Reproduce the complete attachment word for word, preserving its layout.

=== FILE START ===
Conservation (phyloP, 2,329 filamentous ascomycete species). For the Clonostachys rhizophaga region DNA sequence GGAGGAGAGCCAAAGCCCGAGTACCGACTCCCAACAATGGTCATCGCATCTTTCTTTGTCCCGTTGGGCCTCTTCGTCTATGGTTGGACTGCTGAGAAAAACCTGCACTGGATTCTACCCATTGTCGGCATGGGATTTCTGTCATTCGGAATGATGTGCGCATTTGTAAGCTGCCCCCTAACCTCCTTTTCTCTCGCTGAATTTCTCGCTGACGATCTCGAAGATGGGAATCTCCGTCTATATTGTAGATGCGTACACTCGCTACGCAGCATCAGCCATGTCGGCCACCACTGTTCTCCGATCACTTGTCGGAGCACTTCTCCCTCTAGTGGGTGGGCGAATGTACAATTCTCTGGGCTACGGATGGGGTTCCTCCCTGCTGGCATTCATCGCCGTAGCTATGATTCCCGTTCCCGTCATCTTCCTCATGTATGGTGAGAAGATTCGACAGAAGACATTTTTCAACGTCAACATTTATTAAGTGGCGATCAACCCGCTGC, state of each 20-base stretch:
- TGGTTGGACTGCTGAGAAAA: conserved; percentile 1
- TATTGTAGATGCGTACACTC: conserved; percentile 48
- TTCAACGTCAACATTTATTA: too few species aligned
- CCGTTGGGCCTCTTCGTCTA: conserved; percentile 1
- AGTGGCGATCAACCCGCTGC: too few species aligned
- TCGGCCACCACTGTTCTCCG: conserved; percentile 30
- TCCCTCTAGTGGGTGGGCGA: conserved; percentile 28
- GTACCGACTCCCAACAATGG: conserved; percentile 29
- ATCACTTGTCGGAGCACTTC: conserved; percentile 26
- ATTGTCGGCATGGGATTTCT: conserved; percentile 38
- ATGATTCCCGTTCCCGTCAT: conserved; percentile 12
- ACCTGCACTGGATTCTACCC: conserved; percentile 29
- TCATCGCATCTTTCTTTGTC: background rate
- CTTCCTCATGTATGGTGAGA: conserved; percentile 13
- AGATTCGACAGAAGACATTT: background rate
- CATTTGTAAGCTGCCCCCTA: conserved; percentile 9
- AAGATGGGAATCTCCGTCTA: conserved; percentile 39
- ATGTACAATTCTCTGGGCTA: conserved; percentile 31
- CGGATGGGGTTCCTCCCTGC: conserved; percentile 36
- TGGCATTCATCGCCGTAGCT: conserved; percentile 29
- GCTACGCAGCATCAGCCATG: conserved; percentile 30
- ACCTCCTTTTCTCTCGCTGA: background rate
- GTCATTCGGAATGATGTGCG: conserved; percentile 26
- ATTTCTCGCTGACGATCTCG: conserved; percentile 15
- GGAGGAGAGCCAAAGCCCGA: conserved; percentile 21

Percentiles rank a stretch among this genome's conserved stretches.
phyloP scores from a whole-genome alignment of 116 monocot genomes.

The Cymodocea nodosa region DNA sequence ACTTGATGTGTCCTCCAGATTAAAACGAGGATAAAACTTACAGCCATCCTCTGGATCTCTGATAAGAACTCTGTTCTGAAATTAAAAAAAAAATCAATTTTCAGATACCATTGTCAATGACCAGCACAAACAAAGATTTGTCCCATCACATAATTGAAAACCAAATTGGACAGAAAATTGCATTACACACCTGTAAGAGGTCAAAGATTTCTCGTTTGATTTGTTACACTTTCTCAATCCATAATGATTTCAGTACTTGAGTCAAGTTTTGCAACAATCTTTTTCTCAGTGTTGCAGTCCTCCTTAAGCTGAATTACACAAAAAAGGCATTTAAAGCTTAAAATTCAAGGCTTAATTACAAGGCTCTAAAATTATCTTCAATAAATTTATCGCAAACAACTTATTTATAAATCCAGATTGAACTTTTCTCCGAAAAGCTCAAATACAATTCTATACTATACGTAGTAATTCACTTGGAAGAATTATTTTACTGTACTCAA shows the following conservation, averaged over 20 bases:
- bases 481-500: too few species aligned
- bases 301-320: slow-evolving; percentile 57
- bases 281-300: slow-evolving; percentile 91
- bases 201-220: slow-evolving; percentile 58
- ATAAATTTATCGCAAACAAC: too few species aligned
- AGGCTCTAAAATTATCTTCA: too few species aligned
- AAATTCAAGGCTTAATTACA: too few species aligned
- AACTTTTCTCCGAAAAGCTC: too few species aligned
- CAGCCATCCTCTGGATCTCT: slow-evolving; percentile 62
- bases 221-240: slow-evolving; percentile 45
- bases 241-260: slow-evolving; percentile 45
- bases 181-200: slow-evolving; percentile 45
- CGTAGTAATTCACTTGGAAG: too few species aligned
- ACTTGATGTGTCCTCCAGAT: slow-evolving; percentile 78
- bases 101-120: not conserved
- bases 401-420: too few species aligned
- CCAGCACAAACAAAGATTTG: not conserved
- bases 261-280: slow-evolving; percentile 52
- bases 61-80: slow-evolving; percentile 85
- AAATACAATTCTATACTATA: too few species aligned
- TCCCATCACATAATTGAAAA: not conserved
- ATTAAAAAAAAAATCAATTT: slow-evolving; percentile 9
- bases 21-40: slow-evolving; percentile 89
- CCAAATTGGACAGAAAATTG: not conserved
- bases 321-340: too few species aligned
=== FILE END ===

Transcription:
Conservation (phyloP, 2,329 filamentous ascomycete species). For the Clonostachys rhizophaga region DNA sequence GGAGGAGAGCCAAAGCCCGAGTACCGACTCCCAACAATGGTCATCGCATCTTTCTTTGTCCCGTTGGGCCTCTTCGTCTATGGTTGGACTGCTGAGAAAAACCTGCACTGGATTCTACCCATTGTCGGCATGGGATTTCTGTCATTCGGAATGATGTGCGCATTTGTAAGCTGCCCCCTAACCTCCTTTTCTCTCGCTGAATTTCTCGCTGACGATCTCGAAGATGGGAATCTCCGTCTATATTGTAGATGCGTACACTCGCTACGCAGCATCAGCCATGTCGGCCACCACTGTTCTCCGATCACTTGTCGGAGCACTTCTCCCTCTAGTGGGTGGGCGAATGTACAATTCTCTGGGCTACGGATGGGGTTCCTCCCTGCTGGCATTCATCGCCGTAGCTATGATTCCCGTTCCCGTCATCTTCCTCATGTATGGTGAGAAGATTCGACAGAAGACATTTTTCAACGTCAACATTTATTAAGTGGCGATCAACCCGCTGC, state of each 20-base stretch:
- TGGTTGGACTGCTGAGAAAA: conserved; percentile 1
- TATTGTAGATGCGTACACTC: conserved; percentile 48
- TTCAACGTCAACATTTATTA: too few species aligned
- CCGTTGGGCCTCTTCGTCTA: conserved; percentile 1
- AGTGGCGATCAACCCGCTGC: too few species aligned
- TCGGCCACCACTGTTCTCCG: conserved; percentile 30
- TCCCTCTAGTGGGTGGGCGA: conserved; percentile 28
- GTACCGACTCCCAACAATGG: conserved; percentile 29
- ATCACTTGTCGGAGCACTTC: conserved; percentile 26
- ATTGTCGGCATGGGATTTCT: conserved; percentile 38
- ATGATTCCCGTTCCCGTCAT: conserved; percentile 12
- ACCTGCACTGGATTCTACCC: conserved; percentile 29
- TCATCGCATCTTTCTTTGTC: background rate
- CTTCCTCATGTATGGTGAGA: conserved; percentile 13
- AGATTCGACAGAAGACATTT: background rate
- CATTTGTAAGCTGCCCCCTA: conserved; percentile 9
- AAGATGGGAATCTCCGTCTA: conserved; percentile 39
- ATGTACAATTCTCTGGGCTA: conserved; percentile 31
- CGGATGGGGTTCCTCCCTGC: conserved; percentile 36
- TGGCATTCATCGCCGTAGCT: conserved; percentile 29
- GCTACGCAGCATCAGCCATG: conserved; percentile 30
- ACCTCCTTTTCTCTCGCTGA: background rate
- GTCATTCGGAATGATGTGCG: conserved; percentile 26
- ATTTCTCGCTGACGATCTCG: conserved; percentile 15
- GGAGGAGAGCCAAAGCCCGA: conserved; percentile 21

Percentiles rank a stretch among this genome's conserved stretches.
phyloP scores from a whole-genome alignment of 116 monocot genomes.

The Cymodocea nodosa region DNA sequence ACTTGATGTGTCCTCCAGATTAAAACGAGGATAAAACTTACAGCCATCCTCTGGATCTCTGATAAGAACTCTGTTCTGAAATTAAAAAAAAAATCAATTTTCAGATACCATTGTCAATGACCAGCACAAACAAAGATTTGTCCCATCACATAATTGAAAACCAAATTGGACAGAAAATTGCATTACACACCTGTAAGAGGTCAAAGATTTCTCGTTTGATTTGTTACACTTTCTCAATCCATAATGATTTCAGTACTTGAGTCAAGTTTTGCAACAATCTTTTTCTCAGTGTTGCAGTCCTCCTTAAGCTGAATTACACAAAAAAGGCATTTAAAGCTTAAAATTCAAGGCTTAATTACAAGGCTCTAAAATTATCTTCAATAAATTTATCGCAAACAACTTATTTATAAATCCAGATTGAACTTTTCTCCGAAAAGCTCAAATACAATTCTATACTATACGTAGTAATTCACTTGGAAGAATTATTTTACTGTACTCAA shows the following conservation, averaged over 20 bases:
- bases 481-500: too few species aligned
- bases 301-320: slow-evolving; percentile 57
- bases 281-300: slow-evolving; percentile 91
- bases 201-220: slow-evolving; percentile 58
- ATAAATTTATCGCAAACAAC: too few species aligned
- AGGCTCTAAAATTATCTTCA: too few species aligned
- AAATTCAAGGCTTAATTACA: too few species aligned
- AACTTTTCTCCGAAAAGCTC: too few species aligned
- CAGCCATCCTCTGGATCTCT: slow-evolving; percentile 62
- bases 221-240: slow-evolving; percentile 45
- bases 241-260: slow-evolving; percentile 45
- bases 181-200: slow-evolving; percentile 45
- CGTAGTAATTCACTTGGAAG: too few species aligned
- ACTTGATGTGTCCTCCAGAT: slow-evolving; percentile 78
- bases 101-120: not conserved
- bases 401-420: too few species aligned
- CCAGCACAAACAAAGATTTG: not conserved
- bases 261-280: slow-evolving; percentile 52
- bases 61-80: slow-evolving; percentile 85
- AAATACAATTCTATACTATA: too few species aligned
- TCCCATCACATAATTGAAAA: not conserved
- ATTAAAAAAAAAATCAATTT: slow-evolving; percentile 9
- bases 21-40: slow-evolving; percentile 89
- CCAAATTGGACAGAAAATTG: not conserved
- bases 321-340: too few species aligned